Today, an increasing number of foreign brands in China are beginning to recognize the power of China's millennials in determining the future of their businesses, and major luxury players, such as Burberry, Cartier, and Gucci, among others, have all recently made bold efforts to attract this demographic. Chinese millennials matter to luxury brands because of their large population and massive purchasing power.
This demographic is made up of almost 415 million consumers, accounting for about 31 percent of the total population in China, according to a report published by Goldman Sachs in 2015. Their spending ability is expected to steadily increase thanks to the fact that the unique social and cultural setting in China exempts this market from the pressures their Western counterparts usually have, including purchasing property and repaying student loans.
To demystify the power of the millennial generation in China and around the globe in shaping the future of retail and media, more than 4,000 experts gathered at the “Millennial 20/20 Summit” March 1 and 2 in New York City . Many speakers whose expertise lies in helping foreign brands break into China markets shared their insights on this unique demographic. Here are four takeaways from their speeches on how to sell products to Chinese millennials.
The word “millennial” is not used as frequently in China as it is in the West. Instead, Chinese usually refer to the groups of people between 20 and 35 years old as “post-80s”, “post-90s”, or even “post-95s”. This demographic was born right after China opened up, kicking off economic reform in 1978. These generations have witnessed the dramatic transformation of the country from a closed and poor nation to now the world's second largest economy that has both benefited and suffered from globalization and economic integration. Many panelists, thus, said that living and growing up in such a rapidly changing economic and social environment gives Chinese millennials a number of unique characteristics. Even though the emergence of digital technologies have a huge impact on their purchasing decisions and consumer behaviors, the innate economic and social factors that shape their values and consumption culture cannot go unnoticed.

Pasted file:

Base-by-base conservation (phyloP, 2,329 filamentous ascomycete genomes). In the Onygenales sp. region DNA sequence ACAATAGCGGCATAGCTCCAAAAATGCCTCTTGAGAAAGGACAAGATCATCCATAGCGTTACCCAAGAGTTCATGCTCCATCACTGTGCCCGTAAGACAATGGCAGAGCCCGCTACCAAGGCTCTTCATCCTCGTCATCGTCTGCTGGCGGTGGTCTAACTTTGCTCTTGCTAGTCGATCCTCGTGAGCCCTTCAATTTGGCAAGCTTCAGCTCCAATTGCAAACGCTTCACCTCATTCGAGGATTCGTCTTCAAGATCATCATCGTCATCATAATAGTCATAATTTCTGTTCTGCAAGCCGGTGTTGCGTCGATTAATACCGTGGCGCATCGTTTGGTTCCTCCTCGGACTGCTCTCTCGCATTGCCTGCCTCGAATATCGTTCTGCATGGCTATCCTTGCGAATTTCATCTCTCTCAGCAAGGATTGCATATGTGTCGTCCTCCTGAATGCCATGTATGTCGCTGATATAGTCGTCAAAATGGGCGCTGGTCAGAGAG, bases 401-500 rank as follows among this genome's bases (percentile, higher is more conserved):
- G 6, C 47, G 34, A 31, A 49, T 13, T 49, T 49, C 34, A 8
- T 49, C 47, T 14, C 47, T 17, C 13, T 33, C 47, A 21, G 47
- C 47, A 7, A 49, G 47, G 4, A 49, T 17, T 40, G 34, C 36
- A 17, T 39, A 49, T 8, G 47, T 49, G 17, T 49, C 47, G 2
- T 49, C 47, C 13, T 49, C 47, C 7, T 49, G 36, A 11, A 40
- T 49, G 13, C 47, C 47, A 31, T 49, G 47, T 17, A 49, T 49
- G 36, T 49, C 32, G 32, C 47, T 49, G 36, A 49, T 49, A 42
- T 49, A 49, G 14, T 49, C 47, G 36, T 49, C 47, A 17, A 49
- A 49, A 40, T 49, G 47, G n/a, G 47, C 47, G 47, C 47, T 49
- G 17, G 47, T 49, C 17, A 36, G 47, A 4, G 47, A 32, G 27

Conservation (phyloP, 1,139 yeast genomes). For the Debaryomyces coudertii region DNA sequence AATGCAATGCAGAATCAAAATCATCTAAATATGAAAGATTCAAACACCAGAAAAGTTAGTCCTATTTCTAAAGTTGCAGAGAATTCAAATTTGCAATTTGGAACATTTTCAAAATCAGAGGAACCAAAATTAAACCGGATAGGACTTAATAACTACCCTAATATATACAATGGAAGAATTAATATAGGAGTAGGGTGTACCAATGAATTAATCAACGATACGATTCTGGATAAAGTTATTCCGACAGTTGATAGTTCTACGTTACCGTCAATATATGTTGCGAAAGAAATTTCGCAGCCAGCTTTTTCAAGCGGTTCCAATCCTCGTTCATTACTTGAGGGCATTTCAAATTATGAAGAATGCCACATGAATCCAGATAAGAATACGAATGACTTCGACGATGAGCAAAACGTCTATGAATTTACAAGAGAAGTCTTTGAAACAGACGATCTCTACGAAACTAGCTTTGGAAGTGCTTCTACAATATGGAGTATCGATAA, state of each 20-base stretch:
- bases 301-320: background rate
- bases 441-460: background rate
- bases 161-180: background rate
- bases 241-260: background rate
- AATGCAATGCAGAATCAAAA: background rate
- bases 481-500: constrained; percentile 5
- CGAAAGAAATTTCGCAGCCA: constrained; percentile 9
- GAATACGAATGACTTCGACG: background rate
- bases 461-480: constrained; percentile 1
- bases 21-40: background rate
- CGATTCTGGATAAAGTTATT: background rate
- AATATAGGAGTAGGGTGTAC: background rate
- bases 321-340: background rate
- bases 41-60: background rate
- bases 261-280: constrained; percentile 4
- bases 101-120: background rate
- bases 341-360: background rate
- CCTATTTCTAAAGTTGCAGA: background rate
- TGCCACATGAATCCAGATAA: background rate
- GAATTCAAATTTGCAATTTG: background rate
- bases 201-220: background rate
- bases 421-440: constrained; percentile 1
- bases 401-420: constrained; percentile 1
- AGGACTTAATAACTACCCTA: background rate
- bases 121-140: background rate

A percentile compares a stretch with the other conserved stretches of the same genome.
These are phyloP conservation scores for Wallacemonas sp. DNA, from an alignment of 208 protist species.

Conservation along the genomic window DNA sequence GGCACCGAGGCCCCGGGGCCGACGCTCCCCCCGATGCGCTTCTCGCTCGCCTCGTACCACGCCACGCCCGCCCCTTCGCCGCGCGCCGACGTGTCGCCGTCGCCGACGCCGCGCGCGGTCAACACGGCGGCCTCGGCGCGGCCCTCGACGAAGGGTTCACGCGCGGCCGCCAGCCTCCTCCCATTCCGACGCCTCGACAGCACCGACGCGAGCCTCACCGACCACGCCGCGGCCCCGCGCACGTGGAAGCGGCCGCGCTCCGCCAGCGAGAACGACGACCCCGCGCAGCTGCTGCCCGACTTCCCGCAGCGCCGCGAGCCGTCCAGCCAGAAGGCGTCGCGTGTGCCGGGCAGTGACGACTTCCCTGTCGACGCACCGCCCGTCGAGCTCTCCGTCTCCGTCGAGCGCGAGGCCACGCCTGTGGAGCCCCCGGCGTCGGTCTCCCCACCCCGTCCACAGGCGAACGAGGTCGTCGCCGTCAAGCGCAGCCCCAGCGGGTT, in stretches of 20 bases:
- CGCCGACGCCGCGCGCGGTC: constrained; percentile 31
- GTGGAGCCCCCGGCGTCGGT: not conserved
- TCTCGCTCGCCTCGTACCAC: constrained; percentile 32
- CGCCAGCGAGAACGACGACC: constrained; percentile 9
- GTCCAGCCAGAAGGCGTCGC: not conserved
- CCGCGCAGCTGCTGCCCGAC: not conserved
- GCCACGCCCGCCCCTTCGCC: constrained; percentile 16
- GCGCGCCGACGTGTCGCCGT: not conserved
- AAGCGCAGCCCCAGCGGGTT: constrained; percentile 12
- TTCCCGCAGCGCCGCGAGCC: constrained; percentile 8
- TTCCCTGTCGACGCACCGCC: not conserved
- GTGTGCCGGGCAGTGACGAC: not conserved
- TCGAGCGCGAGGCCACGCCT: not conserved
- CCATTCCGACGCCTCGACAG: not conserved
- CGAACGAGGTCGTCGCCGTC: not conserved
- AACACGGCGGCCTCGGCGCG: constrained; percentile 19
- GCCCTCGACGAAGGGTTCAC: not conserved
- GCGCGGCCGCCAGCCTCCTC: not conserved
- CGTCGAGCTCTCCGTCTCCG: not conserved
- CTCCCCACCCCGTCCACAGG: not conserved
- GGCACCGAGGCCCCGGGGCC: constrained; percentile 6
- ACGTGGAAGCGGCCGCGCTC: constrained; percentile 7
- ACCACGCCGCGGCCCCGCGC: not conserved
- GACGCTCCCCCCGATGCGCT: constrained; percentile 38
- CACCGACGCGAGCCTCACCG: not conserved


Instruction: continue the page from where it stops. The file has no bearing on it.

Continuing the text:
Denise Sabet, the managing director at Labbrand, said at a session that she found “Chinese millennials want to be always online.” Indeed, young people are extremely adept at making use of fragmented time to be online. Ranging from the morning/evening commute, bathroom breaks, to pre-sleep, the majority of Chinese millennials spend a significant amount of time checking their mobile phones. This represents a need for them to stay connected with the world through the internet and social media, and brands should consider how they can gain millennials' attention within such short and fragmented periods.
3. Chinese millennials participate in a unique commercial ecosystem that is dominated by e-commerce.
It is well known that nearly every digital product and service in the West, be it Facebook, Google, Airbnb, or Uber, has a counterpart in China. This has made it harder for foreign brands to do businesses in China, but that is not the only challenge. A speaker from Hot Pot Digital, a China digital marketing firm, noted that unlike in the U.S., e-commerce entirely defines the business ecosystem in China, as it almost appears in every step of the consumption process of Chinese millennials. The company estimates that China will represent about 60 percent of all global e-commerce transactions by 2020.
Brands should not ignore the eagerness of Chinese millennials to show friends and families their close connection to the rest of the world. The relevance of this fact to foreign brands is that young Chinese people are now increasingly enthusiastic about knowing and buying standout and niche brands that can demonstrate their one-of-a-kind tastes and distinguish them from others. Sabet from Labbrand said “educating Chinese millennials is still an important part for foreign brands that hope to succeed in China.”